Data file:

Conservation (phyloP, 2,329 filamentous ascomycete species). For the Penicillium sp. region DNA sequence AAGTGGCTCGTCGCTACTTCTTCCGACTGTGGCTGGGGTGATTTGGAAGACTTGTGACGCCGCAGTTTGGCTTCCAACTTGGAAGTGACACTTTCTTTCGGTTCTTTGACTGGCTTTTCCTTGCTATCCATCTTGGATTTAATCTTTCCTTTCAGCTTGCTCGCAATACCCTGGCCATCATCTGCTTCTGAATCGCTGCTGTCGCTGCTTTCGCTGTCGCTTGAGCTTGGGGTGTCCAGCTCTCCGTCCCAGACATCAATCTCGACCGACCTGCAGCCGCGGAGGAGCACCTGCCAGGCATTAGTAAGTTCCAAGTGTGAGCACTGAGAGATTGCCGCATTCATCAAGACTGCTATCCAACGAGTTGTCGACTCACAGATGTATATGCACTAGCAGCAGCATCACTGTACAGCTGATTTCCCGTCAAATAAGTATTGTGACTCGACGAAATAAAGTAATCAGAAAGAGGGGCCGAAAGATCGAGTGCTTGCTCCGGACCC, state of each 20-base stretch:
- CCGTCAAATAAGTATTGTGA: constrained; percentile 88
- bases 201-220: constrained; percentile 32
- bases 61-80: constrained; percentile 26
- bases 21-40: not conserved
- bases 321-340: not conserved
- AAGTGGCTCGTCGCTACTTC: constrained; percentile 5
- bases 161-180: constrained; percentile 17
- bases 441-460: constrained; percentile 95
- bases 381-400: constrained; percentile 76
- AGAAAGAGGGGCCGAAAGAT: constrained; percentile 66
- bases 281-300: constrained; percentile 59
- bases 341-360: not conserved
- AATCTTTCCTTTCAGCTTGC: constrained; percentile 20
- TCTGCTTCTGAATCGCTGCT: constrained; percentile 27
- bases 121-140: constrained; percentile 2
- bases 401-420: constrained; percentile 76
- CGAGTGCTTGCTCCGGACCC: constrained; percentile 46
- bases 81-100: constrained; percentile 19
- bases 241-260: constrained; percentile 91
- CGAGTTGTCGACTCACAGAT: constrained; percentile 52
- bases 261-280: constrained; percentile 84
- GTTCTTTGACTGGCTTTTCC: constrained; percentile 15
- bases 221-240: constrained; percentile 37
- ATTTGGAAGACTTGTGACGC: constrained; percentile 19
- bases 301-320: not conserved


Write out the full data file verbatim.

Conservation (phyloP, 2,329 filamentous ascomycete species). For the Penicillium sp. region DNA sequence AAGTGGCTCGTCGCTACTTCTTCCGACTGTGGCTGGGGTGATTTGGAAGACTTGTGACGCCGCAGTTTGGCTTCCAACTTGGAAGTGACACTTTCTTTCGGTTCTTTGACTGGCTTTTCCTTGCTATCCATCTTGGATTTAATCTTTCCTTTCAGCTTGCTCGCAATACCCTGGCCATCATCTGCTTCTGAATCGCTGCTGTCGCTGCTTTCGCTGTCGCTTGAGCTTGGGGTGTCCAGCTCTCCGTCCCAGACATCAATCTCGACCGACCTGCAGCCGCGGAGGAGCACCTGCCAGGCATTAGTAAGTTCCAAGTGTGAGCACTGAGAGATTGCCGCATTCATCAAGACTGCTATCCAACGAGTTGTCGACTCACAGATGTATATGCACTAGCAGCAGCATCACTGTACAGCTGATTTCCCGTCAAATAAGTATTGTGACTCGACGAAATAAAGTAATCAGAAAGAGGGGCCGAAAGATCGAGTGCTTGCTCCGGACCC, state of each 20-base stretch:
- CCGTCAAATAAGTATTGTGA: constrained; percentile 88
- bases 201-220: constrained; percentile 32
- bases 61-80: constrained; percentile 26
- bases 21-40: not conserved
- bases 321-340: not conserved
- AAGTGGCTCGTCGCTACTTC: constrained; percentile 5
- bases 161-180: constrained; percentile 17
- bases 441-460: constrained; percentile 95
- bases 381-400: constrained; percentile 76
- AGAAAGAGGGGCCGAAAGAT: constrained; percentile 66
- bases 281-300: constrained; percentile 59
- bases 341-360: not conserved
- AATCTTTCCTTTCAGCTTGC: constrained; percentile 20
- TCTGCTTCTGAATCGCTGCT: constrained; percentile 27
- bases 121-140: constrained; percentile 2
- bases 401-420: constrained; percentile 76
- CGAGTGCTTGCTCCGGACCC: constrained; percentile 46
- bases 81-100: constrained; percentile 19
- bases 241-260: constrained; percentile 91
- CGAGTTGTCGACTCACAGAT: constrained; percentile 52
- bases 261-280: constrained; percentile 84
- GTTCTTTGACTGGCTTTTCC: constrained; percentile 15
- bases 221-240: constrained; percentile 37
- ATTTGGAAGACTTGTGACGC: constrained; percentile 19
- bases 301-320: not conserved